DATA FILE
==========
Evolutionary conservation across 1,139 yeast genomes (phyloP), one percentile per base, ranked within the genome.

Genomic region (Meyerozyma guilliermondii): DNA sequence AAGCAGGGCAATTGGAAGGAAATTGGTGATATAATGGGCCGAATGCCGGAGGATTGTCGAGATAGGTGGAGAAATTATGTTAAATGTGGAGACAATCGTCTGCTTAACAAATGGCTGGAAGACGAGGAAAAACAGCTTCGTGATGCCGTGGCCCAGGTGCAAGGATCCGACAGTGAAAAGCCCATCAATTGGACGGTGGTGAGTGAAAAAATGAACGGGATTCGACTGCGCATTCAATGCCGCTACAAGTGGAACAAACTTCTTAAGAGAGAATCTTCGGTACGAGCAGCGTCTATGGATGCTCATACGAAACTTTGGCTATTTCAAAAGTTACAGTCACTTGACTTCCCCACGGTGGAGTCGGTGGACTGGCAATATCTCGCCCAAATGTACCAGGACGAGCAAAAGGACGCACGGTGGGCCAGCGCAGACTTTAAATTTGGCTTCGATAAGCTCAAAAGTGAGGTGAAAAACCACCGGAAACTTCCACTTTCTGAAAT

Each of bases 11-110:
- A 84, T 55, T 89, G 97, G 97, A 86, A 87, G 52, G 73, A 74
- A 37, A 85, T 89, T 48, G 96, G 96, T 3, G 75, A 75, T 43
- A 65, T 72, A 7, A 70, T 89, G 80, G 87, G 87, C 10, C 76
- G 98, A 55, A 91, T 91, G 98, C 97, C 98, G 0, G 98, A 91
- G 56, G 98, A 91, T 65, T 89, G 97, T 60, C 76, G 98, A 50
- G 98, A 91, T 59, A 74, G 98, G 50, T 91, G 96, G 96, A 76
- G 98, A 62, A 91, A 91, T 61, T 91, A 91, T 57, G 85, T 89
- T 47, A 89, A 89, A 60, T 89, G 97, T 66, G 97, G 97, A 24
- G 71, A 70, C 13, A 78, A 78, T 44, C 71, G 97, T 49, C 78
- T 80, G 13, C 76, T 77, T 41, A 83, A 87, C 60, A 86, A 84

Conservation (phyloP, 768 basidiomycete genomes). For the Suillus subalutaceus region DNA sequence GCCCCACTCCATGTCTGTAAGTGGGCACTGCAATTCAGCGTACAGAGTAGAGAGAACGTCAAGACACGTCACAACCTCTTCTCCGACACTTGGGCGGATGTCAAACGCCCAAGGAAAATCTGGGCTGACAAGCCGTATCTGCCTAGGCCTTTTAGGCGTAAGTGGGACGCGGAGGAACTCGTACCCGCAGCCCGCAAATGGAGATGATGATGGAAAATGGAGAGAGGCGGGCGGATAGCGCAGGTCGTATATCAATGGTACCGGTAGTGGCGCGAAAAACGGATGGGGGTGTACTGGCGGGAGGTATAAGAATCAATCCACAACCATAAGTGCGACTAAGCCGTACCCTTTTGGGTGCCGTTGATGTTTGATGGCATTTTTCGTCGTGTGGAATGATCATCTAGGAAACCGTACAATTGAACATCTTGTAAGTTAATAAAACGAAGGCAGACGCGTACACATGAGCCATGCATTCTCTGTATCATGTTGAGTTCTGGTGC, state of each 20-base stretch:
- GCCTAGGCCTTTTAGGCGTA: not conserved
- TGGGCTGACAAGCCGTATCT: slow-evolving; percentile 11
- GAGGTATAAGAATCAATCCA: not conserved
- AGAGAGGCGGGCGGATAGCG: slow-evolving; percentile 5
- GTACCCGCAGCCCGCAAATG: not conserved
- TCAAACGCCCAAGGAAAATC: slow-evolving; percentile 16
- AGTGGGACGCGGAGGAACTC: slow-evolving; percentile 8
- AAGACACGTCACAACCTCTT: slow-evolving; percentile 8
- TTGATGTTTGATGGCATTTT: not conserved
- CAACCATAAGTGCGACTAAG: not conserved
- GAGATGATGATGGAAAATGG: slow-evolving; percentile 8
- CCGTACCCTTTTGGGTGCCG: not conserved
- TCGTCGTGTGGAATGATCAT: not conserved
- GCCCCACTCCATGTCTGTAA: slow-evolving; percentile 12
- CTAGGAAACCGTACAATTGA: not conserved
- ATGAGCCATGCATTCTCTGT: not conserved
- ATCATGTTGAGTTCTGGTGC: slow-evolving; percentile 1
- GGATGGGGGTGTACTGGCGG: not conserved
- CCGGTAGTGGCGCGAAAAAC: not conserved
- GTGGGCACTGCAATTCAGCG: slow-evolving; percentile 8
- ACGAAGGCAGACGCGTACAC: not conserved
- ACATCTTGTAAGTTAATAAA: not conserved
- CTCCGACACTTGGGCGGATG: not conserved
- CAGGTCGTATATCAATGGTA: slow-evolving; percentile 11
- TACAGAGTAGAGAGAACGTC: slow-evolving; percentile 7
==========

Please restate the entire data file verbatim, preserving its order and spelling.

Evolutionary conservation across 1,139 yeast genomes (phyloP), one percentile per base, ranked within the genome.

Genomic region (Meyerozyma guilliermondii): DNA sequence AAGCAGGGCAATTGGAAGGAAATTGGTGATATAATGGGCCGAATGCCGGAGGATTGTCGAGATAGGTGGAGAAATTATGTTAAATGTGGAGACAATCGTCTGCTTAACAAATGGCTGGAAGACGAGGAAAAACAGCTTCGTGATGCCGTGGCCCAGGTGCAAGGATCCGACAGTGAAAAGCCCATCAATTGGACGGTGGTGAGTGAAAAAATGAACGGGATTCGACTGCGCATTCAATGCCGCTACAAGTGGAACAAACTTCTTAAGAGAGAATCTTCGGTACGAGCAGCGTCTATGGATGCTCATACGAAACTTTGGCTATTTCAAAAGTTACAGTCACTTGACTTCCCCACGGTGGAGTCGGTGGACTGGCAATATCTCGCCCAAATGTACCAGGACGAGCAAAAGGACGCACGGTGGGCCAGCGCAGACTTTAAATTTGGCTTCGATAAGCTCAAAAGTGAGGTGAAAAACCACCGGAAACTTCCACTTTCTGAAAT

Each of bases 11-110:
- A 84, T 55, T 89, G 97, G 97, A 86, A 87, G 52, G 73, A 74
- A 37, A 85, T 89, T 48, G 96, G 96, T 3, G 75, A 75, T 43
- A 65, T 72, A 7, A 70, T 89, G 80, G 87, G 87, C 10, C 76
- G 98, A 55, A 91, T 91, G 98, C 97, C 98, G 0, G 98, A 91
- G 56, G 98, A 91, T 65, T 89, G 97, T 60, C 76, G 98, A 50
- G 98, A 91, T 59, A 74, G 98, G 50, T 91, G 96, G 96, A 76
- G 98, A 62, A 91, A 91, T 61, T 91, A 91, T 57, G 85, T 89
- T 47, A 89, A 89, A 60, T 89, G 97, T 66, G 97, G 97, A 24
- G 71, A 70, C 13, A 78, A 78, T 44, C 71, G 97, T 49, C 78
- T 80, G 13, C 76, T 77, T 41, A 83, A 87, C 60, A 86, A 84

Conservation (phyloP, 768 basidiomycete genomes). For the Suillus subalutaceus region DNA sequence GCCCCACTCCATGTCTGTAAGTGGGCACTGCAATTCAGCGTACAGAGTAGAGAGAACGTCAAGACACGTCACAACCTCTTCTCCGACACTTGGGCGGATGTCAAACGCCCAAGGAAAATCTGGGCTGACAAGCCGTATCTGCCTAGGCCTTTTAGGCGTAAGTGGGACGCGGAGGAACTCGTACCCGCAGCCCGCAAATGGAGATGATGATGGAAAATGGAGAGAGGCGGGCGGATAGCGCAGGTCGTATATCAATGGTACCGGTAGTGGCGCGAAAAACGGATGGGGGTGTACTGGCGGGAGGTATAAGAATCAATCCACAACCATAAGTGCGACTAAGCCGTACCCTTTTGGGTGCCGTTGATGTTTGATGGCATTTTTCGTCGTGTGGAATGATCATCTAGGAAACCGTACAATTGAACATCTTGTAAGTTAATAAAACGAAGGCAGACGCGTACACATGAGCCATGCATTCTCTGTATCATGTTGAGTTCTGGTGC, state of each 20-base stretch:
- GCCTAGGCCTTTTAGGCGTA: not conserved
- TGGGCTGACAAGCCGTATCT: slow-evolving; percentile 11
- GAGGTATAAGAATCAATCCA: not conserved
- AGAGAGGCGGGCGGATAGCG: slow-evolving; percentile 5
- GTACCCGCAGCCCGCAAATG: not conserved
- TCAAACGCCCAAGGAAAATC: slow-evolving; percentile 16
- AGTGGGACGCGGAGGAACTC: slow-evolving; percentile 8
- AAGACACGTCACAACCTCTT: slow-evolving; percentile 8
- TTGATGTTTGATGGCATTTT: not conserved
- CAACCATAAGTGCGACTAAG: not conserved
- GAGATGATGATGGAAAATGG: slow-evolving; percentile 8
- CCGTACCCTTTTGGGTGCCG: not conserved
- TCGTCGTGTGGAATGATCAT: not conserved
- GCCCCACTCCATGTCTGTAA: slow-evolving; percentile 12
- CTAGGAAACCGTACAATTGA: not conserved
- ATGAGCCATGCATTCTCTGT: not conserved
- ATCATGTTGAGTTCTGGTGC: slow-evolving; percentile 1
- GGATGGGGGTGTACTGGCGG: not conserved
- CCGGTAGTGGCGCGAAAAAC: not conserved
- GTGGGCACTGCAATTCAGCG: slow-evolving; percentile 8
- ACGAAGGCAGACGCGTACAC: not conserved
- ACATCTTGTAAGTTAATAAA: not conserved
- CTCCGACACTTGGGCGGATG: not conserved
- CAGGTCGTATATCAATGGTA: slow-evolving; percentile 11
- TACAGAGTAGAGAGAACGTC: slow-evolving; percentile 7